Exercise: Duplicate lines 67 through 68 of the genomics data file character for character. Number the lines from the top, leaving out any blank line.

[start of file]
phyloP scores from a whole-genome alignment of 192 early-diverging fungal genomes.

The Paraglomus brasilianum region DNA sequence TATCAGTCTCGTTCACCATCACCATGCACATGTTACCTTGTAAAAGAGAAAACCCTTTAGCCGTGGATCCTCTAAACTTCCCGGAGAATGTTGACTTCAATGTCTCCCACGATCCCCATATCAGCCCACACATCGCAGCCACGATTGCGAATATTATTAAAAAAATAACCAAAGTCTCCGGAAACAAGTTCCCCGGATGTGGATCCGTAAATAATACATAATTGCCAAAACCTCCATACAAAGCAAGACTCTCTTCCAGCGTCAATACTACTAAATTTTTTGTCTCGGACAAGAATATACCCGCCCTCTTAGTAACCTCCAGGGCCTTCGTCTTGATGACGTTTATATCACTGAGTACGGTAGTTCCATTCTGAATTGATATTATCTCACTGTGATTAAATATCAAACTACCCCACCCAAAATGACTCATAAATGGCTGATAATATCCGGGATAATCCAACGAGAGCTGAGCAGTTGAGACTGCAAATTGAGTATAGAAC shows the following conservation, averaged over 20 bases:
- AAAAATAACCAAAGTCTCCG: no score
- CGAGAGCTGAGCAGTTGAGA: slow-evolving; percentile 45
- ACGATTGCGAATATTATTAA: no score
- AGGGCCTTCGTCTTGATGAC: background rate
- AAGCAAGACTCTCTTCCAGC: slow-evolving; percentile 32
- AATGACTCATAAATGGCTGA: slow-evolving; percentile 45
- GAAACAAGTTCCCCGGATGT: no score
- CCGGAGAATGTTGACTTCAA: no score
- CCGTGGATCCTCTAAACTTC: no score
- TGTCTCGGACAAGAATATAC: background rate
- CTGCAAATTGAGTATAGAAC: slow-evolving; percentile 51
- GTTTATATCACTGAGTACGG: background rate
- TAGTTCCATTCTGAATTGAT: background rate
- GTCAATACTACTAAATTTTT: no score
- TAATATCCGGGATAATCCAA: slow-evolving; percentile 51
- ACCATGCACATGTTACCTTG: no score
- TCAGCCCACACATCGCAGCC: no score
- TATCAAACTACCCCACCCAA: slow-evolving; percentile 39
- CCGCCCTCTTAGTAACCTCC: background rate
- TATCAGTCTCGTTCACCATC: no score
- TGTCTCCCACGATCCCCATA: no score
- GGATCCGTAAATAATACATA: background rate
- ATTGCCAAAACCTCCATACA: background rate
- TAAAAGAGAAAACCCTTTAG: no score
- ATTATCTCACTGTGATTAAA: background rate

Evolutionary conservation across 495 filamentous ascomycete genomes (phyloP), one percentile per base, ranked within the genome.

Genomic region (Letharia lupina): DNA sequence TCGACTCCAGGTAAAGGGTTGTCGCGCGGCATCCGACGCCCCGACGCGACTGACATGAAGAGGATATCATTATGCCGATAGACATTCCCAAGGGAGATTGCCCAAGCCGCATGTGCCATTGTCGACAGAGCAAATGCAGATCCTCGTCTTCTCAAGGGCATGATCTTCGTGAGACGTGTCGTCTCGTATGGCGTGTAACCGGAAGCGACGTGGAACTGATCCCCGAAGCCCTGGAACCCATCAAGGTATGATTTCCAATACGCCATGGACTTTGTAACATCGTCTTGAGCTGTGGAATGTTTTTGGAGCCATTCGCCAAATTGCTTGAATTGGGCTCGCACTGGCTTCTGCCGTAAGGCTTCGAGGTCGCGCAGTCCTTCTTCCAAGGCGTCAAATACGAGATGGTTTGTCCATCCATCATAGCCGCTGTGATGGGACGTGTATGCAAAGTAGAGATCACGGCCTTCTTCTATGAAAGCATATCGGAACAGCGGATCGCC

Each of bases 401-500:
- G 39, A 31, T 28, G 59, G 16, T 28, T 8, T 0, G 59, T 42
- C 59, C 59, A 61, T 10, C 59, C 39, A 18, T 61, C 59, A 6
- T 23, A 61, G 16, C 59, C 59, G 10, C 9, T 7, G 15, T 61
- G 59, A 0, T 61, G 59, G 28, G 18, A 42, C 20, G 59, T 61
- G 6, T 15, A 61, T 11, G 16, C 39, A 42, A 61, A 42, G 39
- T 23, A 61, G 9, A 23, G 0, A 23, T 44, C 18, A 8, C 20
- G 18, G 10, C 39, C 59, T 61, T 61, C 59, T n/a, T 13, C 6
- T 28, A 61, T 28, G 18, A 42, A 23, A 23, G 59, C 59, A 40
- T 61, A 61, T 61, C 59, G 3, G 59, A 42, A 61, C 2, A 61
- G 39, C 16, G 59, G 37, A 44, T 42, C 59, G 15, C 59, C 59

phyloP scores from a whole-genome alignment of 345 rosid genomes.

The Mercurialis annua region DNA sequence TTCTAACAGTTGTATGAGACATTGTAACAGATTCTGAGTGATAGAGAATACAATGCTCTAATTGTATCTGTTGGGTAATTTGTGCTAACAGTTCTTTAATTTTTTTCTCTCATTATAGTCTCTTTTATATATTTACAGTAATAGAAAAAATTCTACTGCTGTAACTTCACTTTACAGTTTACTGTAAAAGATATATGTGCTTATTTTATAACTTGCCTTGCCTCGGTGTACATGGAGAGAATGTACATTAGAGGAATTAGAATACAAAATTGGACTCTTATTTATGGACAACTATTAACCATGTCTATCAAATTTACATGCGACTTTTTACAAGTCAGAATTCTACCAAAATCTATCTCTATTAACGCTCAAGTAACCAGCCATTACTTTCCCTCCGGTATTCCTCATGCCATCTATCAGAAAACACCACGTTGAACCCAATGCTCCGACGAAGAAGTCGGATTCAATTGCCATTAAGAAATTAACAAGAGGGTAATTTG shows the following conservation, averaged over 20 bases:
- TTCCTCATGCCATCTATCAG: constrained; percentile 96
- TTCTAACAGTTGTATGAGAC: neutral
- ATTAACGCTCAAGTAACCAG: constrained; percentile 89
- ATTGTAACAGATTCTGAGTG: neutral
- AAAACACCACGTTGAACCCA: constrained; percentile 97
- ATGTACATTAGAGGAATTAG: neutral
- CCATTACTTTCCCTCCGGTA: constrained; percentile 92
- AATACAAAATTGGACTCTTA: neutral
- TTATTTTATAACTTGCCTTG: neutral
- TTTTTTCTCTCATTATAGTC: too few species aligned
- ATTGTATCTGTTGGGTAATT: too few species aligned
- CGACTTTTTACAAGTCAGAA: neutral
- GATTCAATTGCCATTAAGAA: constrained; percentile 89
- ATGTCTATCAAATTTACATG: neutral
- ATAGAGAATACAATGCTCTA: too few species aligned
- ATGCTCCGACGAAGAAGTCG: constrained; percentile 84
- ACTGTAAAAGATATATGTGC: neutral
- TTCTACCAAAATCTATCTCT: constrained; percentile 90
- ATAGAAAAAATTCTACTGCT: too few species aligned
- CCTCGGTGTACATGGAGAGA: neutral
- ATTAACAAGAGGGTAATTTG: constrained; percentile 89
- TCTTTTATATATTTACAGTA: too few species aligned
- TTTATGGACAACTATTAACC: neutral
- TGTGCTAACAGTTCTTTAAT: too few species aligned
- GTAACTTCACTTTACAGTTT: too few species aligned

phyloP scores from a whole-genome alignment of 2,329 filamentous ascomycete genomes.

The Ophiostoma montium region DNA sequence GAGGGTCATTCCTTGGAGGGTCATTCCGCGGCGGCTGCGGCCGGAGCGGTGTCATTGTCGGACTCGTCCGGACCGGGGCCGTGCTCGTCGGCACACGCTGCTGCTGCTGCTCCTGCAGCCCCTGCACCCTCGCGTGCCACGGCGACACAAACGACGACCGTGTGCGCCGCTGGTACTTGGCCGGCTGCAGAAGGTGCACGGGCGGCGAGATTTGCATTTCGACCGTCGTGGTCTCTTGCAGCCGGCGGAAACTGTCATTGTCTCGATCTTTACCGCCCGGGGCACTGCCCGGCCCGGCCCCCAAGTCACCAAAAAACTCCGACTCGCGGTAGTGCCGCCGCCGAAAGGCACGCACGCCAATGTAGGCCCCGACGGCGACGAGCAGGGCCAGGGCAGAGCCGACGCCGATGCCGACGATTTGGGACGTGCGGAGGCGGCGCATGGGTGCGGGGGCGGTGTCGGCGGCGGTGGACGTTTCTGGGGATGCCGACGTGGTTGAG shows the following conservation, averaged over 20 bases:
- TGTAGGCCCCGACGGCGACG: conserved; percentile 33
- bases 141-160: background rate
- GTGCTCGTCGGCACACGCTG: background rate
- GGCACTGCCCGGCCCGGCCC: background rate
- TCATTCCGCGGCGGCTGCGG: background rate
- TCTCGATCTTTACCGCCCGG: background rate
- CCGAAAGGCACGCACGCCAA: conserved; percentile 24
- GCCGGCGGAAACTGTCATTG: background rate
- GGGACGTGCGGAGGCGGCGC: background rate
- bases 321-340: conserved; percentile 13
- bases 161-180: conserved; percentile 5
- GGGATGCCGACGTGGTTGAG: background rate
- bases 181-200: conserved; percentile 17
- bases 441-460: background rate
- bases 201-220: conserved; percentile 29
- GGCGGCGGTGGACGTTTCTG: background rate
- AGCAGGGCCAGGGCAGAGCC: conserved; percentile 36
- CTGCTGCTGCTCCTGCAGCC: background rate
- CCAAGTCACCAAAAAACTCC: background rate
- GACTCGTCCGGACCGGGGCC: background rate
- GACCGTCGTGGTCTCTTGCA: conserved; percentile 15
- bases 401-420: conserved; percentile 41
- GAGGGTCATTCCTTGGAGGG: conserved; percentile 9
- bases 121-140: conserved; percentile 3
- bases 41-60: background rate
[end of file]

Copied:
- GTAACTTCACTTTACAGTTT: too few species aligned

phyloP scores from a whole-genome alignment of 2,329 filamentous ascomycete genomes.